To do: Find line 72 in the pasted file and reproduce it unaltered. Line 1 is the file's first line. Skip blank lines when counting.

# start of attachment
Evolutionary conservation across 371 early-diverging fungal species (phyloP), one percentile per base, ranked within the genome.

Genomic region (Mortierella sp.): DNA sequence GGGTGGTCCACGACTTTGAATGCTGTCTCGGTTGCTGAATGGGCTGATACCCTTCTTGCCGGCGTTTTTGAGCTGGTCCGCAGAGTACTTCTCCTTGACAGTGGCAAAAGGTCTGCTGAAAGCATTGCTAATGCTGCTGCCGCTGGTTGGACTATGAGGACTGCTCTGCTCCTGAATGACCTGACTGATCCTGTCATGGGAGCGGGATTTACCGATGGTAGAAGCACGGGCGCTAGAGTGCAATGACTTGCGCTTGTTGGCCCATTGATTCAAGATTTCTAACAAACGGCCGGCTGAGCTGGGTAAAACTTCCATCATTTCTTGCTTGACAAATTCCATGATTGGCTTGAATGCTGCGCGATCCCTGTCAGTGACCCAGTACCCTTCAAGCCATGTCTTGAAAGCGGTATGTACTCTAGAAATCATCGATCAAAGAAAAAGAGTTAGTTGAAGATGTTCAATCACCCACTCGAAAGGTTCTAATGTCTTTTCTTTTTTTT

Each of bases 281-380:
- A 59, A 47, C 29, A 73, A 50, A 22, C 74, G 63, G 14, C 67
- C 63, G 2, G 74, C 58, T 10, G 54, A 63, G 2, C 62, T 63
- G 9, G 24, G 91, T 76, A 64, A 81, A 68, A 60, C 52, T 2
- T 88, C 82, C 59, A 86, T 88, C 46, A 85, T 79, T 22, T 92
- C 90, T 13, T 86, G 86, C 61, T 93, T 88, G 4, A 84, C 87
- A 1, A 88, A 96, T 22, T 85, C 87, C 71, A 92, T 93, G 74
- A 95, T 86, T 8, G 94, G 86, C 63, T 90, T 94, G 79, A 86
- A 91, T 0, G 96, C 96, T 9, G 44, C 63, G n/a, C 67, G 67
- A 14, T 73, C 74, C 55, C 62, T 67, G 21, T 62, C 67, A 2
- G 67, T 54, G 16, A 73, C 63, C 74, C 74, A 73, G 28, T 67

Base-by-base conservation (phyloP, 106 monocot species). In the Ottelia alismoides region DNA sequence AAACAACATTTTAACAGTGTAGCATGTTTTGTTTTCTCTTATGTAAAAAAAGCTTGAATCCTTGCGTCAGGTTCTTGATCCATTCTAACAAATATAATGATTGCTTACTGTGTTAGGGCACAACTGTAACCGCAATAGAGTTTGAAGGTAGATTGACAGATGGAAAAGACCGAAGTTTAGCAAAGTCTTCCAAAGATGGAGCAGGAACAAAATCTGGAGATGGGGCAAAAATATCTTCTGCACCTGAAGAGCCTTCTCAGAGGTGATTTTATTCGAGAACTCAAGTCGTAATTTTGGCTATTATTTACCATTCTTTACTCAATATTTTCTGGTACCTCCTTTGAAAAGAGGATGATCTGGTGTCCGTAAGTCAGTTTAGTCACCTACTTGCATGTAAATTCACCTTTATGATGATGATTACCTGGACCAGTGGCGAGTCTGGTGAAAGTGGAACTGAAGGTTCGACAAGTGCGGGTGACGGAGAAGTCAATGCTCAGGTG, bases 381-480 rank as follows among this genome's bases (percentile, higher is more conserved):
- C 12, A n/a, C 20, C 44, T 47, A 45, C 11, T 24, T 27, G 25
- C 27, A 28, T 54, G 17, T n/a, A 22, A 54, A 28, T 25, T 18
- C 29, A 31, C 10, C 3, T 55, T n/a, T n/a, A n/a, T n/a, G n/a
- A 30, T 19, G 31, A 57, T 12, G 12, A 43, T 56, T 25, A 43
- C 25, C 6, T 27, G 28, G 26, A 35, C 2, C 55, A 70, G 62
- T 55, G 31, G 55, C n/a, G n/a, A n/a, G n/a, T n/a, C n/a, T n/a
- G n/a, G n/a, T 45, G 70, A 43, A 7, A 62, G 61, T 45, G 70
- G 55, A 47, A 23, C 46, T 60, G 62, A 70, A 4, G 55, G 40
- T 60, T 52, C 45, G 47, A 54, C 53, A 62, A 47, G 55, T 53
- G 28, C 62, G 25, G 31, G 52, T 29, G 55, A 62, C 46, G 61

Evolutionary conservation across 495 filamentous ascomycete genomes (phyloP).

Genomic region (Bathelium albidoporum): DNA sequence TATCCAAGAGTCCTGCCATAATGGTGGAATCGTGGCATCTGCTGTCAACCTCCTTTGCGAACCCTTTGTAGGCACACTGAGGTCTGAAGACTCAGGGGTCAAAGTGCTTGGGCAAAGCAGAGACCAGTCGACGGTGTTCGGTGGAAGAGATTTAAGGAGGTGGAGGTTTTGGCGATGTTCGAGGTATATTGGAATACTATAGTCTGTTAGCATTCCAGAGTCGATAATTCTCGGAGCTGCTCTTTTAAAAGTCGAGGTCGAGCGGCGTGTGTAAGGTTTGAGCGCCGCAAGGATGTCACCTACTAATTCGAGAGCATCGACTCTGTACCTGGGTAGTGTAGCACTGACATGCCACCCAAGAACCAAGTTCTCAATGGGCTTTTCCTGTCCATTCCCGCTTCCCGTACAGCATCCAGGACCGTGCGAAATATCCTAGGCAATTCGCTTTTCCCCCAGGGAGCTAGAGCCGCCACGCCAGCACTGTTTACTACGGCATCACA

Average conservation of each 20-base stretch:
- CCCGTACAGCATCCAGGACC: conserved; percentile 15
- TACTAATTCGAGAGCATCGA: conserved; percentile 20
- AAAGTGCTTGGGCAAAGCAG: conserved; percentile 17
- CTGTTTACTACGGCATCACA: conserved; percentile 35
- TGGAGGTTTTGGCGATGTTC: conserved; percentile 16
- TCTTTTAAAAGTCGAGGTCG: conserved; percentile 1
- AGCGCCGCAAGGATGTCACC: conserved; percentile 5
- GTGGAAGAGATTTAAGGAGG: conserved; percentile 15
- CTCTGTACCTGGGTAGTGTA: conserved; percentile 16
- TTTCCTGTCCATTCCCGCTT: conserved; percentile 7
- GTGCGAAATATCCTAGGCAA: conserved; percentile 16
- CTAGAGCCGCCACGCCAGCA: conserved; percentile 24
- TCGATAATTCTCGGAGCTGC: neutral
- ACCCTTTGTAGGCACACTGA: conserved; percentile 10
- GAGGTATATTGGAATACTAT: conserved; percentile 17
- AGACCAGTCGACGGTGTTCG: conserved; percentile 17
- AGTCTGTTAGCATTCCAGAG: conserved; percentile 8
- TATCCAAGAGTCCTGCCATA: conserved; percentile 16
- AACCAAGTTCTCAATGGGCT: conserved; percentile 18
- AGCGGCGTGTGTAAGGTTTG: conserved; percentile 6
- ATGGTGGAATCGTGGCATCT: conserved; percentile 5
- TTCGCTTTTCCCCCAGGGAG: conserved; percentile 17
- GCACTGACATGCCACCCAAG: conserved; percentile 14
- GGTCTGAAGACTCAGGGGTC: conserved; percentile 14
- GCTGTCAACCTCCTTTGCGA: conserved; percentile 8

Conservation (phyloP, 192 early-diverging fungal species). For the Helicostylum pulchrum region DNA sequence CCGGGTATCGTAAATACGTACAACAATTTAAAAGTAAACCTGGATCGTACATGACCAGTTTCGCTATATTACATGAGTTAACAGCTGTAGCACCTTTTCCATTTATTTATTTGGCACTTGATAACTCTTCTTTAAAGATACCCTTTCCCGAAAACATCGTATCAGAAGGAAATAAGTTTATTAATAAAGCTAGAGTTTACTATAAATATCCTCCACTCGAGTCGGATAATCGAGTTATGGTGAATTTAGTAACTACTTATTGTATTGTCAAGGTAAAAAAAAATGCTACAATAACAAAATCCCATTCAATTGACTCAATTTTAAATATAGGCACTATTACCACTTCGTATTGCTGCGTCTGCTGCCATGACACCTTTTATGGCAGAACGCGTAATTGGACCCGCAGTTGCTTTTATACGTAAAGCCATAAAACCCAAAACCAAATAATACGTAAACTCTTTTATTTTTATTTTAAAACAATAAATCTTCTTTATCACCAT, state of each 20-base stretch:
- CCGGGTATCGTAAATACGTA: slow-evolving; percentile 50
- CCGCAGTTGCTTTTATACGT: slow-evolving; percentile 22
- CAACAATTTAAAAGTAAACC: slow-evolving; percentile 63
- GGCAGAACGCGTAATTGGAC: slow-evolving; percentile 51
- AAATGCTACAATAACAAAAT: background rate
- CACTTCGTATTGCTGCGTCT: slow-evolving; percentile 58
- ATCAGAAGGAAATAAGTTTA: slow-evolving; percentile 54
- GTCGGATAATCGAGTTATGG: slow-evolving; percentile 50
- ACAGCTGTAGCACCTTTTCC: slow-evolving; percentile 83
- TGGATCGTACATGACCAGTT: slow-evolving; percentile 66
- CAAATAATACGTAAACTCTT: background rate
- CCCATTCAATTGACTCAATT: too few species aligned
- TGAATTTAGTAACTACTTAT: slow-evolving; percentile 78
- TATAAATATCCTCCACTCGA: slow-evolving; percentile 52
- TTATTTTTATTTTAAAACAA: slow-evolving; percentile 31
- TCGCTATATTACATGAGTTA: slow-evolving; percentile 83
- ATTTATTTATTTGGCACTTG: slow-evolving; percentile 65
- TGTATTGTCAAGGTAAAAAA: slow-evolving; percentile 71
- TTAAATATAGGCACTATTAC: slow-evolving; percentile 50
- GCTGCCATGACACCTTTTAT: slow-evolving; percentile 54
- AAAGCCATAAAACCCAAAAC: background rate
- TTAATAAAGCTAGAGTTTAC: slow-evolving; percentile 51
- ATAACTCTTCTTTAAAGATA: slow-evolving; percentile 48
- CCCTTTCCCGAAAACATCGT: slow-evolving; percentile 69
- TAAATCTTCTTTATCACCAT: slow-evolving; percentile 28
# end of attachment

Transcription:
- TTAAATATAGGCACTATTAC: slow-evolving; percentile 50